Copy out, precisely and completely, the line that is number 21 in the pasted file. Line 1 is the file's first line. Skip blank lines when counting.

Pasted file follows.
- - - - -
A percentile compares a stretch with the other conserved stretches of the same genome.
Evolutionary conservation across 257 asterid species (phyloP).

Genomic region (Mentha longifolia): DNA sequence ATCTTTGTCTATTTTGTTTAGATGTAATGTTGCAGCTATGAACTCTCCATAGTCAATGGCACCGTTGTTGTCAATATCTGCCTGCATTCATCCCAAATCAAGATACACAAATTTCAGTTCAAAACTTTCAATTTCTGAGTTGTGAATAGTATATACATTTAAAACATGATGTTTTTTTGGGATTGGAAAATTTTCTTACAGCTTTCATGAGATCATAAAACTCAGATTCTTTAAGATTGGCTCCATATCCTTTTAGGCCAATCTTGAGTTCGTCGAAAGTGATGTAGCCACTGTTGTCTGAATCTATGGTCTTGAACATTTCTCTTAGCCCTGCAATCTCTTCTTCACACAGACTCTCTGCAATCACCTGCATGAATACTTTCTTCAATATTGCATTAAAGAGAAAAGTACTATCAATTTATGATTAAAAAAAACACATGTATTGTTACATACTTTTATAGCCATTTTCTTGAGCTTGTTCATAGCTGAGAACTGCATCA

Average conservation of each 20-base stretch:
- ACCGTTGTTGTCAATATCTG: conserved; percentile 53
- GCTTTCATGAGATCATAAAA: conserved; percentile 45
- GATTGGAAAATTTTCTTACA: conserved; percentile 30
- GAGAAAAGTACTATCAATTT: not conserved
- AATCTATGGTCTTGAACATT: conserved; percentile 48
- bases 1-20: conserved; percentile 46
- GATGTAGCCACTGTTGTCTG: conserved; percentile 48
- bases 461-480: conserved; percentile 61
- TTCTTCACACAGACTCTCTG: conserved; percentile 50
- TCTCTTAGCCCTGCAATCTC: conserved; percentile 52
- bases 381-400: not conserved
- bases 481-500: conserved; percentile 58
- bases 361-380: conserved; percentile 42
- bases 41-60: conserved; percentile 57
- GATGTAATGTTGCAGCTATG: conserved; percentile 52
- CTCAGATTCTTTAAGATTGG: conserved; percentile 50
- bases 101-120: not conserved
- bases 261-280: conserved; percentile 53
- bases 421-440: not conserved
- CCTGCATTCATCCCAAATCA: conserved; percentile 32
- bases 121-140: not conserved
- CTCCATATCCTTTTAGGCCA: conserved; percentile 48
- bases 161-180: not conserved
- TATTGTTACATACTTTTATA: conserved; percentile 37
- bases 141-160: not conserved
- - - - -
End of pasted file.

- bases 101-120: not conserved